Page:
About 5 p.m. we started to climb and were eventually brought to the top of a high hill, to a "ghost" town, small twisting deserted streets and a castle crowning all. It was Sancerre. We found the church, and set in a dark, hardly distinguishable building, was a shrine of Our Lady.
The statue was of Our Lady of Victories, standing on clouds, cast in relief, high up in an arch-shaped niche, lit by strip lighting, well hidden. The whole effect was as if a bit of heaven had been dropped, to brighten up the dark church. On one wall was a new statue of St. Bernadette. Then followed a hurried walk to see the view from the castle down into the valley, but the visibility was bad as rain was pouring by this time.
Fields and fields of rows of grape vines became characteristic of the scenery. At 7 p.m. we reached Nevers and went straight to 5t. Bernadette's Convent. The Church was full, but we filed past the glass casket and saw her body. The beauty of her face took our breath away, and we should have liked to stay longer, but there were many other pilgrims following.
The coaches drove us to the Institution Jeanne d'Arc where the Sisters took us to the refectory and afterwards to the dormitories, where we enjoyed the novelty of sleeping together - and were especially amused at the high pillows anal small high eiderdowns.
On Friday morning the sun ;woke us but it was bright too early and rain set in. There was a great deal to be done before Mass; beds to be stripped and everything repacked. We returned to St. Bernadette's Convent for Mass at 7.1.5 and afterwards paid a hurried visit to the Hall of Relics.
Among the exhibits were the chair in which the Saint died, her cloak, personal belongings, the documents of Canonization. Before saying farewell to St. Bernadette we commended our pilgrimage to her, so that it might be all that Our Blessed Lady would wish.
French breakfast is a quick business and we were soon outside loading the luggage once more. The journey to our next destination was to be a long one, as the next night was to be spent at Cahors. Interest in the scenery kept us busy.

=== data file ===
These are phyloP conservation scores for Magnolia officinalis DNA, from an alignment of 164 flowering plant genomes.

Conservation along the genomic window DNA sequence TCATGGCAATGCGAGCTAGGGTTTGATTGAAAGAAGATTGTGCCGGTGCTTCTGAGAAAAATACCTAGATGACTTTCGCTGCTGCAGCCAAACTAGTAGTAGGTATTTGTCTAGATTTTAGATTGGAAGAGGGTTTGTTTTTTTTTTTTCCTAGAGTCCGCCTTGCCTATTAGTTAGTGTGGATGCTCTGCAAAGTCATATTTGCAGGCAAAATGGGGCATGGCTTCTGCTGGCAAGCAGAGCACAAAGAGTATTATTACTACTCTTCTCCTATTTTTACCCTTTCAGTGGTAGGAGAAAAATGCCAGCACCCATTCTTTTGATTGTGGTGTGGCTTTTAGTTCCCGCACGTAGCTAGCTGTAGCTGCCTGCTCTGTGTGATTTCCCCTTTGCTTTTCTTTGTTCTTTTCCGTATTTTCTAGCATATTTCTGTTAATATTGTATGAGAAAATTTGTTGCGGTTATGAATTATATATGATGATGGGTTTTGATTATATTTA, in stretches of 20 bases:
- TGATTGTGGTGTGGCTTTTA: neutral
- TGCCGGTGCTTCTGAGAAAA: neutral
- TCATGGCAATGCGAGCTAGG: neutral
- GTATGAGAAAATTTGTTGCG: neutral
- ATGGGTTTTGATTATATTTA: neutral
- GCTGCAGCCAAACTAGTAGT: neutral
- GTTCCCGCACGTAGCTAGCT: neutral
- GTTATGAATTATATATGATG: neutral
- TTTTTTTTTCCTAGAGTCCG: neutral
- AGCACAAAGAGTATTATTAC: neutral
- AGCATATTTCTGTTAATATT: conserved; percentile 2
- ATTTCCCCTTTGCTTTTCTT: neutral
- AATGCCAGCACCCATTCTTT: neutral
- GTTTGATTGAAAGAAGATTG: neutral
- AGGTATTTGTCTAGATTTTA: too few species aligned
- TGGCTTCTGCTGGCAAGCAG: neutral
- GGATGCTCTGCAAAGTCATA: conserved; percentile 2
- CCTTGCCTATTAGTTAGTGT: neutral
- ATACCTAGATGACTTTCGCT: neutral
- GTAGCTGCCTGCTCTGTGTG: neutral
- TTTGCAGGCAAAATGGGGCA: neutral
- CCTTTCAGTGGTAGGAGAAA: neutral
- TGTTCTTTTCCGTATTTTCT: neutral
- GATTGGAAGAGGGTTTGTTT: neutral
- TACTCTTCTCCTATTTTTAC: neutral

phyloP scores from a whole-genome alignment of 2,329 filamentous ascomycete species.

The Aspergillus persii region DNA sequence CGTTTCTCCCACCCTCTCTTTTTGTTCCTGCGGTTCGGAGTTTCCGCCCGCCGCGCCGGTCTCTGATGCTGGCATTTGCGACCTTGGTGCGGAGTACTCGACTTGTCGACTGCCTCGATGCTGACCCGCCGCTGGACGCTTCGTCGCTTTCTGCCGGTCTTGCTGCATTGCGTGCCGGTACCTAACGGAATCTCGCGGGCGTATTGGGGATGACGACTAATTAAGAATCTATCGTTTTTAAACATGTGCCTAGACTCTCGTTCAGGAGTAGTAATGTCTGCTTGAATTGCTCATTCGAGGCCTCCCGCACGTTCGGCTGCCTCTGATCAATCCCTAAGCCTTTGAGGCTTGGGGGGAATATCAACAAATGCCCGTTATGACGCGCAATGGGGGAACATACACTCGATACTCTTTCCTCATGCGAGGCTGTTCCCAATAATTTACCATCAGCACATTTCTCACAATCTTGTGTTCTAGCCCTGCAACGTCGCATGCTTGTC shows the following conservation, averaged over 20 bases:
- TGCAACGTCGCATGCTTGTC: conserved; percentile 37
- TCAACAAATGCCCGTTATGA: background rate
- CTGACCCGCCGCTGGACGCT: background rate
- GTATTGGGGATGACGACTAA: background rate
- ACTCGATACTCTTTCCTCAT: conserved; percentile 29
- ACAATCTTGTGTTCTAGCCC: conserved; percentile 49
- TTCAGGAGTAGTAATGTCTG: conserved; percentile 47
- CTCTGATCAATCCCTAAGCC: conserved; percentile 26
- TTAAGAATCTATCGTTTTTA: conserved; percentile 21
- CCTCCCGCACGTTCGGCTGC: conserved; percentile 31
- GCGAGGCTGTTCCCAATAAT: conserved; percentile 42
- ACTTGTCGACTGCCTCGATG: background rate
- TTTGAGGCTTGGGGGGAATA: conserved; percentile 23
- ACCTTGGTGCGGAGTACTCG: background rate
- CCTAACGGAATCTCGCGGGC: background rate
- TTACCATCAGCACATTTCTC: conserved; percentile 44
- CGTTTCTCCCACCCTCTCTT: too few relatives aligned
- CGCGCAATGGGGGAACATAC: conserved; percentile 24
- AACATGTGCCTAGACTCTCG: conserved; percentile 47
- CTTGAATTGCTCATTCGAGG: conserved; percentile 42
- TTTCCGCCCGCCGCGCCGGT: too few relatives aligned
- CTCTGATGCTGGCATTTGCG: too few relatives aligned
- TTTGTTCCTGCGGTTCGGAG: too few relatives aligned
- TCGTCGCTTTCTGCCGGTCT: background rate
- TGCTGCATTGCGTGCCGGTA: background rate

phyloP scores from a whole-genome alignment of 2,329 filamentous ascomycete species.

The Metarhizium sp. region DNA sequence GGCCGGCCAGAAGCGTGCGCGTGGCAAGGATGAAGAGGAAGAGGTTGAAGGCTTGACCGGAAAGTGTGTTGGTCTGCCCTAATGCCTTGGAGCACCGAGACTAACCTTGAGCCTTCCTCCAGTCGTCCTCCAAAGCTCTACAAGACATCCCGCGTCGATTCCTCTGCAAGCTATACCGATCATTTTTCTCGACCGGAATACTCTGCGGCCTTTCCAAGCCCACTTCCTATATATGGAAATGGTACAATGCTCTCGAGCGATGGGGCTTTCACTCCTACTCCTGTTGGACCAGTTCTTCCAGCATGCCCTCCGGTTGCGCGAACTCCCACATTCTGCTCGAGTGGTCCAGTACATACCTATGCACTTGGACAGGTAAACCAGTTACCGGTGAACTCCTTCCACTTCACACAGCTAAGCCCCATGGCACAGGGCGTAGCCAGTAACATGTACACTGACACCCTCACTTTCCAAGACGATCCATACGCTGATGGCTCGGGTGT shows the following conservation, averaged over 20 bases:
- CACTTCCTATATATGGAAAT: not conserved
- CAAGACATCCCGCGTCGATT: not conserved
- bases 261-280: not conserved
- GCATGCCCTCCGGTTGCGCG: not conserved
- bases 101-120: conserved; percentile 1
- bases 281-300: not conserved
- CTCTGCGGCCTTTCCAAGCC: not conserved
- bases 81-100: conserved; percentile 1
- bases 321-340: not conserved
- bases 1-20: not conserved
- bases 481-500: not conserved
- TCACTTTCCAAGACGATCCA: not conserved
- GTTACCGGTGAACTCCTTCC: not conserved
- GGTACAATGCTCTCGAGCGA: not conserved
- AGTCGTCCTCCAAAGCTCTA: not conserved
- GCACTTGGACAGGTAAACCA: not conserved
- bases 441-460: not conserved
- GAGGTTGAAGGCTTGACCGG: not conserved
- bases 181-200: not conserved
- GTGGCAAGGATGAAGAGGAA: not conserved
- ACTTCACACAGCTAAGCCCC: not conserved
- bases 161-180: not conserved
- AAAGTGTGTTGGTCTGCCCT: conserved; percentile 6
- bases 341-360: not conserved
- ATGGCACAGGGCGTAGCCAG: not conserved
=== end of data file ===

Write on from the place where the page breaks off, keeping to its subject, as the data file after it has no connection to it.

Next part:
The route passed peach orchards, and rows of ,pear and cherry trees all in blossom. Many windmills were to be seen through a veil of snow. Evidently England is not the only country which exFeriences varied and abrupt changes of weather.
Having passed through Montlucoa, ,we stopped for picnic lunch which had to be taken in the coach. What fun it was to break the long French rolls and to pass the various sandwiches down the coach, for we were self-supporting, carrying our supplies on the coach after Mere Grimmer and Mere Gibrin had done the shopping, early in the morning.
In the course of the afternoon we noticed that the scenery was much more interesting and beautiful-woods of silver birches, hills covered with spruce trees, rivers and waterfalls, sunshine on the water and at the same time large snowflakes dancing down from heaven.
The driver got out and picking a sprig of holly, wished us a "Happy Christmas. We stopped to see the ruin Vezere from a great height. We were 18,000 feet up and each one of us admired the care and skill of the drivers and their willingness to explain any interesting facts about the districts through which we passed.
Passing through narrow lanes, and round hairpin bends, we at last reached Rocamador, but too late to see the shrine. We looked across the valley and saw the side of the mountain on which the church and the shrine stood, and all the houses were lit.
There was still a drive of two hours to Cahors and when the younger girls began to weary a little the seniors kept up their spirits by singing every song we could think of, and then organising general games which were so amusing that the time did not seem so long.